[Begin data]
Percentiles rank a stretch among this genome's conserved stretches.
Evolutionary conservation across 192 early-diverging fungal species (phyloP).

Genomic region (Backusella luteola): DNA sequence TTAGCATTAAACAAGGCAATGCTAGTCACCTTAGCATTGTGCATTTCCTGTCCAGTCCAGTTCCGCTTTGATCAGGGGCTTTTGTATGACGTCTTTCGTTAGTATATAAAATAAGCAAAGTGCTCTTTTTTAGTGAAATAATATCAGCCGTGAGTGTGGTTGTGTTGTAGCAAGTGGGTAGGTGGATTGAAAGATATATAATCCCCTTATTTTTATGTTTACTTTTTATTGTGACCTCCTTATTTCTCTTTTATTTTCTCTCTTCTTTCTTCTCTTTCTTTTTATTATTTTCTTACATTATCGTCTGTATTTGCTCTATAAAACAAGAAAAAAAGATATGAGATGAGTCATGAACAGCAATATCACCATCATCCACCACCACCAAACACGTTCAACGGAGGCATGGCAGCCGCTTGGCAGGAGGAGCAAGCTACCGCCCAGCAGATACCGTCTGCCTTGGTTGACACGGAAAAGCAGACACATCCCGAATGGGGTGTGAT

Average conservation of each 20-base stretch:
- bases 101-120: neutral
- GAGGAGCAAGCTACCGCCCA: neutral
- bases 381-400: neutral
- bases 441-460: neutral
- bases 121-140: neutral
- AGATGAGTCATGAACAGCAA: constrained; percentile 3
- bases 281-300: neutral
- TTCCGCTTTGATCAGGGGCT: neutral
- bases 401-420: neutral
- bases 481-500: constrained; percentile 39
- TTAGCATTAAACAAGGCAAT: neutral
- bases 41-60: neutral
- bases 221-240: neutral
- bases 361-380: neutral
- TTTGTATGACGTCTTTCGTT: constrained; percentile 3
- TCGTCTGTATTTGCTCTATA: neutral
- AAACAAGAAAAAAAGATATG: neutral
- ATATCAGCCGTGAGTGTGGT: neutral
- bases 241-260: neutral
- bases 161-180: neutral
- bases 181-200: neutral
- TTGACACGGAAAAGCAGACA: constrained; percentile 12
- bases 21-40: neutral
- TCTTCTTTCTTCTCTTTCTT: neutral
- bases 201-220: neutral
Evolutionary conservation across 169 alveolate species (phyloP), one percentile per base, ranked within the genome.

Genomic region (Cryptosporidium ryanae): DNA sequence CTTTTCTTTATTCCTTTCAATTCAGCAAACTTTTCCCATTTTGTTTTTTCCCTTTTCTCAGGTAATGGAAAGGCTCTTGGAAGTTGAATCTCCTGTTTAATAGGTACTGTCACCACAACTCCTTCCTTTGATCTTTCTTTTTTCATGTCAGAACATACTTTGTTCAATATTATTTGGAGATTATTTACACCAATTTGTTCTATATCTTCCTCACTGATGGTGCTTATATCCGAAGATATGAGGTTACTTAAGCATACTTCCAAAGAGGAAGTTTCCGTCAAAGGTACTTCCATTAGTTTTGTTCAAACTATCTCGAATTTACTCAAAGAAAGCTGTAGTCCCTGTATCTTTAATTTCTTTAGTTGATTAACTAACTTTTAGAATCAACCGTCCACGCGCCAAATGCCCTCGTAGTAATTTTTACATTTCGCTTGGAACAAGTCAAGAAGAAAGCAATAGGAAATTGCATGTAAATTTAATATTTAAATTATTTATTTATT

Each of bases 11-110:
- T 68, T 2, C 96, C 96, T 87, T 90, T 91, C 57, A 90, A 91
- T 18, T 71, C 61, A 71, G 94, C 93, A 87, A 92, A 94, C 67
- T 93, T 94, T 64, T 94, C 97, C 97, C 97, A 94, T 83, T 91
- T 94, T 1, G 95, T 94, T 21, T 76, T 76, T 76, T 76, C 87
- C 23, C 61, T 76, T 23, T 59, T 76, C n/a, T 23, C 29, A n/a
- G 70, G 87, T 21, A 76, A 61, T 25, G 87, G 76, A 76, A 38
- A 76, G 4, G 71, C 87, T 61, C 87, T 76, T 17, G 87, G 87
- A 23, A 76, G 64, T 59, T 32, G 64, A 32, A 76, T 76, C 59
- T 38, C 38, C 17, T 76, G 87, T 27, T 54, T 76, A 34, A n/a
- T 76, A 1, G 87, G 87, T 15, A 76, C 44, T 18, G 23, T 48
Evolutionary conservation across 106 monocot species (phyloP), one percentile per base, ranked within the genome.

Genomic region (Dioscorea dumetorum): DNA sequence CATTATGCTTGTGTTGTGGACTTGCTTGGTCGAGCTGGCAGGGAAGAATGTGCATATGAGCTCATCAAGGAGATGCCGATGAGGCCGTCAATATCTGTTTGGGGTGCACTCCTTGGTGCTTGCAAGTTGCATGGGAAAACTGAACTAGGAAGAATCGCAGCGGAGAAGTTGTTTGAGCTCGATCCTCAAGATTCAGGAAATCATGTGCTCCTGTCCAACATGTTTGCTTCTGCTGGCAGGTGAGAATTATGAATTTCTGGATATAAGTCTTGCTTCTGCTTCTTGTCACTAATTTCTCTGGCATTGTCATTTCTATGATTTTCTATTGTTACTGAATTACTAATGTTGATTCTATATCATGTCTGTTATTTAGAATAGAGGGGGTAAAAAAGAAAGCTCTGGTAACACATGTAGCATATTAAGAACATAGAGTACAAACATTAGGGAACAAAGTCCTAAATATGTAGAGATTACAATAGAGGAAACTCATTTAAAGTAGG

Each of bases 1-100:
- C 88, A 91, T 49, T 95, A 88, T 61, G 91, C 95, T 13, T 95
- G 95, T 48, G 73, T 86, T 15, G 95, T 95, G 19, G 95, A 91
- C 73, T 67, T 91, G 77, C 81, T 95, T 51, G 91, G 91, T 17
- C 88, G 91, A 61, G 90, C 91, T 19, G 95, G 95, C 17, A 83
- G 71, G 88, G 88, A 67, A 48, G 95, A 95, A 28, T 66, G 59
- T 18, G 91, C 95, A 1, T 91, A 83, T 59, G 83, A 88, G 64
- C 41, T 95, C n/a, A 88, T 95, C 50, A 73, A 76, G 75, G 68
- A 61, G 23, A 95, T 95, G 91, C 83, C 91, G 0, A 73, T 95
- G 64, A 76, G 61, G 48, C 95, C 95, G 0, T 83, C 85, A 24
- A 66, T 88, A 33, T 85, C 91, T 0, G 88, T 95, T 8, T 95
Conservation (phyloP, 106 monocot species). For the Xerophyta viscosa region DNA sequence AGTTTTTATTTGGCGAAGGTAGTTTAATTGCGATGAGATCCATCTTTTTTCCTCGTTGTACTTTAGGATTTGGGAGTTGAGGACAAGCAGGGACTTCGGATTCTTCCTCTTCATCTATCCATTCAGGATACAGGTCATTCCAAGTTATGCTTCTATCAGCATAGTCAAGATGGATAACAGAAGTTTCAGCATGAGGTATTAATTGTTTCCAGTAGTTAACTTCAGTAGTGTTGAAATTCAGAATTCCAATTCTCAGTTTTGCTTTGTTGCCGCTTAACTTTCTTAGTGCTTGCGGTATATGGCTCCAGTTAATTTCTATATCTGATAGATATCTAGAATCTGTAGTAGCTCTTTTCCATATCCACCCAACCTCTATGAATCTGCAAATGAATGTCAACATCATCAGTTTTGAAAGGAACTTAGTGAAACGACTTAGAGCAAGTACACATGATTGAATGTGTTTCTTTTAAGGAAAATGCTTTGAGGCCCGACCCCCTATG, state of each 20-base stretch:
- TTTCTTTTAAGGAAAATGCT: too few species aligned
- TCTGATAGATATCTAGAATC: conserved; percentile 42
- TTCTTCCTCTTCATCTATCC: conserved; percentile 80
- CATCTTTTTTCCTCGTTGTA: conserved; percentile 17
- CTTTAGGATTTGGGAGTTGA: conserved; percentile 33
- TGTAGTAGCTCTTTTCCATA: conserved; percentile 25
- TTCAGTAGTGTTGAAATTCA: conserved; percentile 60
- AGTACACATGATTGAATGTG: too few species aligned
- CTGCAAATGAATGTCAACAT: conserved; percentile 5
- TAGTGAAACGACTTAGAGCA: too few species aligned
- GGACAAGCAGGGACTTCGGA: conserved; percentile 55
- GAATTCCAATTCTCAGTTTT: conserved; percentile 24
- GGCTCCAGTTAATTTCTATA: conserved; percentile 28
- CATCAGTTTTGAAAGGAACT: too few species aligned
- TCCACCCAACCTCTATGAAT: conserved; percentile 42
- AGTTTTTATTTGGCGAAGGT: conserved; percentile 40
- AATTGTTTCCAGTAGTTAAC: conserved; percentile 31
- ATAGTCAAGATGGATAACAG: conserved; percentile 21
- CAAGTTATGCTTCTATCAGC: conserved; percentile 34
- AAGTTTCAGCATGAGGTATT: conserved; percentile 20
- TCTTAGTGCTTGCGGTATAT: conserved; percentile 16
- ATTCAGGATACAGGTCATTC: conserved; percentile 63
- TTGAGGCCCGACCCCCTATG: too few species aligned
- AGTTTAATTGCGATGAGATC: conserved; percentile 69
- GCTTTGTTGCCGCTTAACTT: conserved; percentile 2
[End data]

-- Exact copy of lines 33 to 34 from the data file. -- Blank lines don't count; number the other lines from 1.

- T 68, T 2, C 96, C 96, T 87, T 90, T 91, C 57, A 90, A 91
- T 18, T 71, C 61, A 71, G 94, C 93, A 87, A 92, A 94, C 67